Mass. Securities Division Examines Broker Misconduct

State investment market regulators in Massachusetts have expressed serious concern around the continued employment of broker/dealer agents with histories of misconduct. 

Based on the findings of a March 2016 report, “The Market for Financial Adviser Misconduct,” by Mark Egan, Gregor Matvos, and Amit Seru, the Massachusetts Securities Division has conducted its own analysis of a number of broker/dealers operating in the state.

The examined firms “were selected because each had employed at least 10 agents registered in Massachusetts and employed a higher-than-average percentage of Massachusetts-registered agents with at least one current misconduct disclosure on their records.”

According to the report, the average percentage of Massachusetts-registered agents employed with at least one disclosure incident at all broker/dealer firms doing business in Massachusetts, regardless of size, was about 15% as of June 2016.

Firms that were examined were called on to answer questions requesting information on the broker/dealer’s hiring practices; the broker/dealer’s vetting of candidates; the number of agents hired with disclosure incidents; the number of agents with disclosure incidents placed on heightened supervision; and the broker/dealer’s written supervisory policy and procedures on hiring agents with disclosure incidents.

According to officials with the Mass. Securities Division, the firms’ responses show the vast majority are conducting more background checks due to FINRA Rule 3110(e), which became effective on July 1, 2015.

“Every broker/dealer queried confirmed that it conducts background checks on the agents hired,” the analysis explains. “For the most part, the broker/dealers’ background checks consist of searching publicly available data, verifying information submitted on the agent’s Form U4, conducting credit checks, checking criminal databases, or requesting that candidates fill out a firm questionnaire regarding the agent’s past.”

In addition, the vast majority of the broker/dealers have fairly strong written policies and procedures regarding hiring agents with disclosure incidents.

“Notwithstanding the broker/dealer’s background checks and written policies and procedures, the data from the majority of the broker/dealer firms queried showed that 18.13% of the total agents hired had disclosure incidents,” the analysis continues. “More concerning is that the rate at which a subset of the broker/dealers hire agents with disclosure incidents has slightly increased.”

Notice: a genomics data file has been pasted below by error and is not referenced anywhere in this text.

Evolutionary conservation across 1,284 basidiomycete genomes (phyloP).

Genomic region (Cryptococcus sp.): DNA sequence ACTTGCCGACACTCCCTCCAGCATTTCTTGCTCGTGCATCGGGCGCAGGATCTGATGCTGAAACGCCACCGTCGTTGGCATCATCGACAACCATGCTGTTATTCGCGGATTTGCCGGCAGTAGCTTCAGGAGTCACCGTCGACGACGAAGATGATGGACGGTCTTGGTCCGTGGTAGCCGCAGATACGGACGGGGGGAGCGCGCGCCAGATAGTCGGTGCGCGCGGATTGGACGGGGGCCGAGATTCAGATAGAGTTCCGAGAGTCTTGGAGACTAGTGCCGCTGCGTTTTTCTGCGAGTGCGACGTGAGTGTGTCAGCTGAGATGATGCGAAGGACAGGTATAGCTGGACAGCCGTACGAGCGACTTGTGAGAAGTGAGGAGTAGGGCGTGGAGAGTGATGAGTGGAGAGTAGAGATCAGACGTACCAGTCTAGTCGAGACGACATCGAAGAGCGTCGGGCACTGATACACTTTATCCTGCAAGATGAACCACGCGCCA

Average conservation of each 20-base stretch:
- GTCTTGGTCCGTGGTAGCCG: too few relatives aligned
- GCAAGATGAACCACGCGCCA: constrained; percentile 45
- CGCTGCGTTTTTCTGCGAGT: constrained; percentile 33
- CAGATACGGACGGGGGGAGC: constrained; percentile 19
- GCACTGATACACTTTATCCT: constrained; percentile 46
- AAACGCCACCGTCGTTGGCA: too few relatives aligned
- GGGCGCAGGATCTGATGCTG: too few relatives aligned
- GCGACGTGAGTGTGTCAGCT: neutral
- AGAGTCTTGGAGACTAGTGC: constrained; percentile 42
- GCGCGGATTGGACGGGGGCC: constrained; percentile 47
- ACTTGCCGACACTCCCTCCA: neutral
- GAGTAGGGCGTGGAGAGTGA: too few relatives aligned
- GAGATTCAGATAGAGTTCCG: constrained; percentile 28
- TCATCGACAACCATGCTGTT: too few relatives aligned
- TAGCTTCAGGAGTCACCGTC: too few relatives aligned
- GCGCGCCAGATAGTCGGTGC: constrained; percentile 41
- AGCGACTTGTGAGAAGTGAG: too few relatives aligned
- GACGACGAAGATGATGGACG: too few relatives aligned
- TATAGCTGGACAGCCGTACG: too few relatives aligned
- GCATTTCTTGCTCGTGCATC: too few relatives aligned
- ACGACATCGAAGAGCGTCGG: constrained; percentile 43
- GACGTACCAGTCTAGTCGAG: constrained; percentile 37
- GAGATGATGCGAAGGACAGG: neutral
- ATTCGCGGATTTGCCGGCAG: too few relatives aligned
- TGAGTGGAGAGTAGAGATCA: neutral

NEXT: Additional findings on broker hiring practices 

According to the state’s analysis, a subset of the broker/dealers responded that, as of 2014, a total of 12,039 agents were hired during the year. Some 1,925 of them had a disclosure incident, or roughly 16%. In 2015, a total of 13,059 agents were hired—2,169 of which had a disclosure incident, or closer to 17%.

The most recent data available shows 5,093 agents were hired in the first six months of 2016, 888 of which had a disclosure incident (17.4%).

“This report’s most troubling finding is that while broker/dealers are continuing to hire agents with disclosure incidents, the vast majority of these agents are not placed on heightened supervision,” state officials warn. “Of the 8,584 agents broker/dealers hired with disclosure incidents, only 6.03% were placed on heightened supervision, leaving 93.97% of agents with disclosure incidents not subject to heightened scrutiny.”

The analysis further shows that a subset of the broker/dealers responded that of the 1,925 of agents hired in 2014 with disclosure incidents, “only 4.05% were placed on heightened supervision.” Of the 2,169 agents hired in 2015 with disclosure incidents, slightly more (5.2%) were placed on heightened supervision; and of the 888 agents hired during the first six months of 2016 with disclosure incidents, 6.4% of those agents were placed on heightened supervision.

“Heightened supervision requires a firm to monitor and mitigate the known risks that agents with disclosure incidents may pose to investors,” the report explains. “Implicit in heightened supervision is the broker/dealer’s willingness to accept the responsibility to monitor and protect investors from harm from potential repeat offenders. While the year to year numbers provided by a subset of the broker-dealers that showed an increase of the number of agents placed on heightened supervision is encouraging, overall the report found a presumption that broker/dealers failed to take on the responsibility to place agents on heightened supervision when hiring agents with Disclosure Incidents.”

The full analysis is available for download here